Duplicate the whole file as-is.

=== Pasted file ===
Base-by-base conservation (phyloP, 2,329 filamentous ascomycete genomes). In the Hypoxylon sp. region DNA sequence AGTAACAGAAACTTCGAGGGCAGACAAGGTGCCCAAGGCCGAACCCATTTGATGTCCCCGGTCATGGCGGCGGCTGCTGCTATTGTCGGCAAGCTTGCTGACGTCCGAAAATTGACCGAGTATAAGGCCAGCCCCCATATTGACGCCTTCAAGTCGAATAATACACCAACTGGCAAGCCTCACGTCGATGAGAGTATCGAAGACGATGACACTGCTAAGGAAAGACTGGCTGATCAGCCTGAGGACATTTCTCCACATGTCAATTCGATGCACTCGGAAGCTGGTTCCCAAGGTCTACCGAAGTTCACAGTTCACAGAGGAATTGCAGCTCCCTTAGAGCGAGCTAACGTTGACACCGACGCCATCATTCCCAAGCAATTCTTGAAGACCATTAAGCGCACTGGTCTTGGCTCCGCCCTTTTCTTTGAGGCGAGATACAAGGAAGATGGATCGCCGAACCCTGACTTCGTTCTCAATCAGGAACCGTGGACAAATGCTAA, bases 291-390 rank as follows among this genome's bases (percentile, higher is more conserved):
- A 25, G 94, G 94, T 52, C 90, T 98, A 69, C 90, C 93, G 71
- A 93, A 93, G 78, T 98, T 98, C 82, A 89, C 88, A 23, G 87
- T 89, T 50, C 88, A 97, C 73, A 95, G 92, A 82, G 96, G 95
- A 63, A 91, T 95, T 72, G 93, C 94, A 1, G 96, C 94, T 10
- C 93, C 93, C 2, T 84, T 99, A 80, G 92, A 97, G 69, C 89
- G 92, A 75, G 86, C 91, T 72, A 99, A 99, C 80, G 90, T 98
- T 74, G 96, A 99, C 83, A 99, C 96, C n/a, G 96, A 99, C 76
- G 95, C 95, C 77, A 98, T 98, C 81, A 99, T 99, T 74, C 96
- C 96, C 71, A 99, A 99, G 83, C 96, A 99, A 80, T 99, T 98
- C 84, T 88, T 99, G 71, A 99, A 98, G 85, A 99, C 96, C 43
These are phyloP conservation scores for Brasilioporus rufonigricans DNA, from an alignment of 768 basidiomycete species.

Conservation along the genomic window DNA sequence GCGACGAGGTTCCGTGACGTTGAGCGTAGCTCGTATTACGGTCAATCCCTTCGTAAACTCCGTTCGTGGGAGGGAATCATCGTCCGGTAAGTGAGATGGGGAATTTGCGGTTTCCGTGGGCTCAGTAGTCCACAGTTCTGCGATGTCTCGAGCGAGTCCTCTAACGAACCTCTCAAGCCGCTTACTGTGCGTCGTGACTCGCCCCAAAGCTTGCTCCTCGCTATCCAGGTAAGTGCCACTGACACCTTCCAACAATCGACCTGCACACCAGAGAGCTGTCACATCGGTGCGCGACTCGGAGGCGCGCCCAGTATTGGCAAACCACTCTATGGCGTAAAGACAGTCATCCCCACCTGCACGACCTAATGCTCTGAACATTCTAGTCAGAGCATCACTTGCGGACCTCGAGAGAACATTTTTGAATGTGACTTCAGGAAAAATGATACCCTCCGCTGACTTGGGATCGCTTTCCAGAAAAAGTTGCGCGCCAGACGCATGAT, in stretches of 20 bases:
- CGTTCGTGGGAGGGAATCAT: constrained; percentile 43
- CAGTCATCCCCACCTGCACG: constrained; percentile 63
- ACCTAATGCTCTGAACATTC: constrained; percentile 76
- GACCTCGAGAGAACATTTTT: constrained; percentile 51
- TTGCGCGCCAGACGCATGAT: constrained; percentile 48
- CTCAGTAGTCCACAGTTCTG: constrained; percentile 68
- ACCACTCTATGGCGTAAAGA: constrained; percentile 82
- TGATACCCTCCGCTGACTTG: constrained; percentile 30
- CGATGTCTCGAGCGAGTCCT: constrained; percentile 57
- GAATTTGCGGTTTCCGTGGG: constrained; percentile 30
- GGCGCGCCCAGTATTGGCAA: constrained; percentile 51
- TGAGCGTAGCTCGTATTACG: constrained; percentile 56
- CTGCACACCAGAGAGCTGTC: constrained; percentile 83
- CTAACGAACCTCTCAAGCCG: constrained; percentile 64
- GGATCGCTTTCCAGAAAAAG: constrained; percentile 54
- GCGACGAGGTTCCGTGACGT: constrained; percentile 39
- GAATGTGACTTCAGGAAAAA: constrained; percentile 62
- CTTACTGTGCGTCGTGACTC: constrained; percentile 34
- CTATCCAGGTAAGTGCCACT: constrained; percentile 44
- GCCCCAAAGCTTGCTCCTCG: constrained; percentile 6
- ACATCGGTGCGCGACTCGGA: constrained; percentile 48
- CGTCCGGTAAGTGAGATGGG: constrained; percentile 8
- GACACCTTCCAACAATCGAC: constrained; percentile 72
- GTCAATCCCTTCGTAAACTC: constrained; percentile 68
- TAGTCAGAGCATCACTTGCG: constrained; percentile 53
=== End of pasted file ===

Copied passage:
Base-by-base conservation (phyloP, 2,329 filamentous ascomycete genomes). In the Hypoxylon sp. region DNA sequence AGTAACAGAAACTTCGAGGGCAGACAAGGTGCCCAAGGCCGAACCCATTTGATGTCCCCGGTCATGGCGGCGGCTGCTGCTATTGTCGGCAAGCTTGCTGACGTCCGAAAATTGACCGAGTATAAGGCCAGCCCCCATATTGACGCCTTCAAGTCGAATAATACACCAACTGGCAAGCCTCACGTCGATGAGAGTATCGAAGACGATGACACTGCTAAGGAAAGACTGGCTGATCAGCCTGAGGACATTTCTCCACATGTCAATTCGATGCACTCGGAAGCTGGTTCCCAAGGTCTACCGAAGTTCACAGTTCACAGAGGAATTGCAGCTCCCTTAGAGCGAGCTAACGTTGACACCGACGCCATCATTCCCAAGCAATTCTTGAAGACCATTAAGCGCACTGGTCTTGGCTCCGCCCTTTTCTTTGAGGCGAGATACAAGGAAGATGGATCGCCGAACCCTGACTTCGTTCTCAATCAGGAACCGTGGACAAATGCTAA, bases 291-390 rank as follows among this genome's bases (percentile, higher is more conserved):
- A 25, G 94, G 94, T 52, C 90, T 98, A 69, C 90, C 93, G 71
- A 93, A 93, G 78, T 98, T 98, C 82, A 89, C 88, A 23, G 87
- T 89, T 50, C 88, A 97, C 73, A 95, G 92, A 82, G 96, G 95
- A 63, A 91, T 95, T 72, G 93, C 94, A 1, G 96, C 94, T 10
- C 93, C 93, C 2, T 84, T 99, A 80, G 92, A 97, G 69, C 89
- G 92, A 75, G 86, C 91, T 72, A 99, A 99, C 80, G 90, T 98
- T 74, G 96, A 99, C 83, A 99, C 96, C n/a, G 96, A 99, C 76
- G 95, C 95, C 77, A 98, T 98, C 81, A 99, T 99, T 74, C 96
- C 96, C 71, A 99, A 99, G 83, C 96, A 99, A 80, T 99, T 98
- C 84, T 88, T 99, G 71, A 99, A 98, G 85, A 99, C 96, C 43
These are phyloP conservation scores for Brasilioporus rufonigricans DNA, from an alignment of 768 basidiomycete species.

Conservation along the genomic window DNA sequence GCGACGAGGTTCCGTGACGTTGAGCGTAGCTCGTATTACGGTCAATCCCTTCGTAAACTCCGTTCGTGGGAGGGAATCATCGTCCGGTAAGTGAGATGGGGAATTTGCGGTTTCCGTGGGCTCAGTAGTCCACAGTTCTGCGATGTCTCGAGCGAGTCCTCTAACGAACCTCTCAAGCCGCTTACTGTGCGTCGTGACTCGCCCCAAAGCTTGCTCCTCGCTATCCAGGTAAGTGCCACTGACACCTTCCAACAATCGACCTGCACACCAGAGAGCTGTCACATCGGTGCGCGACTCGGAGGCGCGCCCAGTATTGGCAAACCACTCTATGGCGTAAAGACAGTCATCCCCACCTGCACGACCTAATGCTCTGAACATTCTAGTCAGAGCATCACTTGCGGACCTCGAGAGAACATTTTTGAATGTGACTTCAGGAAAAATGATACCCTCCGCTGACTTGGGATCGCTTTCCAGAAAAAGTTGCGCGCCAGACGCATGAT, in stretches of 20 bases:
- CGTTCGTGGGAGGGAATCAT: constrained; percentile 43
- CAGTCATCCCCACCTGCACG: constrained; percentile 63
- ACCTAATGCTCTGAACATTC: constrained; percentile 76
- GACCTCGAGAGAACATTTTT: constrained; percentile 51
- TTGCGCGCCAGACGCATGAT: constrained; percentile 48
- CTCAGTAGTCCACAGTTCTG: constrained; percentile 68
- ACCACTCTATGGCGTAAAGA: constrained; percentile 82
- TGATACCCTCCGCTGACTTG: constrained; percentile 30
- CGATGTCTCGAGCGAGTCCT: constrained; percentile 57
- GAATTTGCGGTTTCCGTGGG: constrained; percentile 30
- GGCGCGCCCAGTATTGGCAA: constrained; percentile 51
- TGAGCGTAGCTCGTATTACG: constrained; percentile 56
- CTGCACACCAGAGAGCTGTC: constrained; percentile 83
- CTAACGAACCTCTCAAGCCG: constrained; percentile 64
- GGATCGCTTTCCAGAAAAAG: constrained; percentile 54
- GCGACGAGGTTCCGTGACGT: constrained; percentile 39
- GAATGTGACTTCAGGAAAAA: constrained; percentile 62
- CTTACTGTGCGTCGTGACTC: constrained; percentile 34
- CTATCCAGGTAAGTGCCACT: constrained; percentile 44
- GCCCCAAAGCTTGCTCCTCG: constrained; percentile 6
- ACATCGGTGCGCGACTCGGA: constrained; percentile 48
- CGTCCGGTAAGTGAGATGGG: constrained; percentile 8
- GACACCTTCCAACAATCGAC: constrained; percentile 72
- GTCAATCCCTTCGTAAACTC: constrained; percentile 68
- TAGTCAGAGCATCACTTGCG: constrained; percentile 53